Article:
National Geographic News
A spike in deadly infectious diseases in wildlife and people may be the "most immediate consequence" of global warming, according to a new report released today.
Dubbed the "deadly dozen," sicknesses such as Lyme disease, yellow fever, plague, and avian influenza, or bird flu, may skyrocket as global shifts in temperature and precipitation transform ecosystems.
Babesia, cholera, Ebola, intestinal and external parasites, red tides, Rift Valley fever, sleeping sickness and tuberculosis round out the list. (Read descriptions.)
An "early warning system" based on an international wildlife-monitoring network may be the only effective defense, said William Karesh, a report co-author and vice president of Global Health Programs at the New York-based Wildlife Conservation Society.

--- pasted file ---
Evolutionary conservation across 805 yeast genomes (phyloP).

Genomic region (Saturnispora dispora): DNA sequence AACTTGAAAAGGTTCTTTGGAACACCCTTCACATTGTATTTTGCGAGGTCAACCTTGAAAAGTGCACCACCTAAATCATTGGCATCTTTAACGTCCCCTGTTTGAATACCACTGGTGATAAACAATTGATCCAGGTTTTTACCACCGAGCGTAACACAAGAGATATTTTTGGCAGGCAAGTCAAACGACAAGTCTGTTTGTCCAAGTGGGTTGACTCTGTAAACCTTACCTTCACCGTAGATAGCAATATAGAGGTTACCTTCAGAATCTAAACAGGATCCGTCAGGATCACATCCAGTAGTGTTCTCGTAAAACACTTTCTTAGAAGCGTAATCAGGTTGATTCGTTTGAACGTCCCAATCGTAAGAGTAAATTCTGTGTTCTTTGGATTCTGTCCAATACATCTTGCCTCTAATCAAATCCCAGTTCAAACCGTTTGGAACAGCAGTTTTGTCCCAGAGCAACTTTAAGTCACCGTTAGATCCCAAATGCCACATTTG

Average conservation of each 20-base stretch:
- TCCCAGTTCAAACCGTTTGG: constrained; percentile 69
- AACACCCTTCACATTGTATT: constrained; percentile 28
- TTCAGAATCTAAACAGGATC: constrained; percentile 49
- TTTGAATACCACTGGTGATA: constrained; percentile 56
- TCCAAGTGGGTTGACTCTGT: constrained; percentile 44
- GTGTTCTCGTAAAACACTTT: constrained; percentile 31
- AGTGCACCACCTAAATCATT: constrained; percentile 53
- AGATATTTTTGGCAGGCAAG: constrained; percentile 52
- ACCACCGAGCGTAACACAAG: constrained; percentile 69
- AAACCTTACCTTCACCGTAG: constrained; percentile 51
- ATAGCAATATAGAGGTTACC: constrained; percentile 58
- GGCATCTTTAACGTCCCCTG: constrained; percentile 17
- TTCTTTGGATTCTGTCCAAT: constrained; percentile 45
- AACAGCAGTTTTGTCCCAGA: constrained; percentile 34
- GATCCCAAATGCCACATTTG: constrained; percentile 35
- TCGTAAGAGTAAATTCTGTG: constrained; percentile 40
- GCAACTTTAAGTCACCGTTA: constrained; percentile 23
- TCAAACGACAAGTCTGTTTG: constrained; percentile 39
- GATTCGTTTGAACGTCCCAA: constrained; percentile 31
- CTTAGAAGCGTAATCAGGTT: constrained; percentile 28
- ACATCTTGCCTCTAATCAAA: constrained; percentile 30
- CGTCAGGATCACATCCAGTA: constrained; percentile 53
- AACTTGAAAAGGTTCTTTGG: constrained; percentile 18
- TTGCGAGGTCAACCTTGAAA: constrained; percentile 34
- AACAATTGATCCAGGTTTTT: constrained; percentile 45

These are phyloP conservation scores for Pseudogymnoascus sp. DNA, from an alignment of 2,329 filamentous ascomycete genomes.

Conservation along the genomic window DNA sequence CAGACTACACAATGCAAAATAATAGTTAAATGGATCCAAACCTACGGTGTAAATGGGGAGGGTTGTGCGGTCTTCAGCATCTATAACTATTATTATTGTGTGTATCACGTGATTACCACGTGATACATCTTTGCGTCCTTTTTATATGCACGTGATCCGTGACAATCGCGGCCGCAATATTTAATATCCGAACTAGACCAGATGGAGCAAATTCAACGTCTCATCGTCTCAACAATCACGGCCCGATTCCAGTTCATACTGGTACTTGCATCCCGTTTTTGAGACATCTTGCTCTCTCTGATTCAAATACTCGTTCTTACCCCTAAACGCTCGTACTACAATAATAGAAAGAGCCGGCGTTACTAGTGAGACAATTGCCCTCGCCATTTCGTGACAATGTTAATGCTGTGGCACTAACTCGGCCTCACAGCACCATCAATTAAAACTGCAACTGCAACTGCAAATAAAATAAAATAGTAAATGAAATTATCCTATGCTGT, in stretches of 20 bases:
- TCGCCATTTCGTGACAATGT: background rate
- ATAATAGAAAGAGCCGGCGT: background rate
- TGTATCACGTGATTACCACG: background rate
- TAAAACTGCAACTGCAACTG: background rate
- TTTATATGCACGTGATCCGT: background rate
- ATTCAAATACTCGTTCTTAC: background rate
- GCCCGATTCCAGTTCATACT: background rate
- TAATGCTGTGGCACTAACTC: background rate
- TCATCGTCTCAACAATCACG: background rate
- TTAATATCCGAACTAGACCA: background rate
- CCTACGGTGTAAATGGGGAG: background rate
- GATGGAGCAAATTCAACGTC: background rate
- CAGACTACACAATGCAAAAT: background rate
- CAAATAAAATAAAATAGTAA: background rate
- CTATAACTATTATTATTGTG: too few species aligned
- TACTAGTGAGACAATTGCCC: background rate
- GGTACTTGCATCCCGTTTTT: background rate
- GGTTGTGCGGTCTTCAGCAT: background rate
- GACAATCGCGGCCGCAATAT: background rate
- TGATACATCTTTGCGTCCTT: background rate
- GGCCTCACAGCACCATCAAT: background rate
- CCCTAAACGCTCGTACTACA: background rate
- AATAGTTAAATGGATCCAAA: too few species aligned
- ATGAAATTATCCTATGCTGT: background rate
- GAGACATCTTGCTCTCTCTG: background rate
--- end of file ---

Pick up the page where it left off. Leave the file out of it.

Observing wildlife could yield crucial signals of potential outbreaks.
"Without the presence of wildlife, we would be clueless about what's going on in the environment," Karesh told a briefing at the International Union for Conservation of Nature (IUCN) World Conservation Congress in Barcelona.
"Why wait until people are sick and dying?"
Out of Sync
Of 14,000 known infectious organisms, 600 are shared between animals and humans.
The deadly dozen were chosen by the conservation society's health experts as some of the most ominous health threats.
"The reason we want to draw attention to [microbes] is they're difficult to see, they have devastating effects, and we also don't think about them until it's too late," Karesh said.
Since microbes and wildlife have evolved together over time, animal species have developed adaptations to cope with the organisms. So disease spikes usually point to something "out of sync with nature," Karesh said.
SOURCES AND RELATED WEB SITES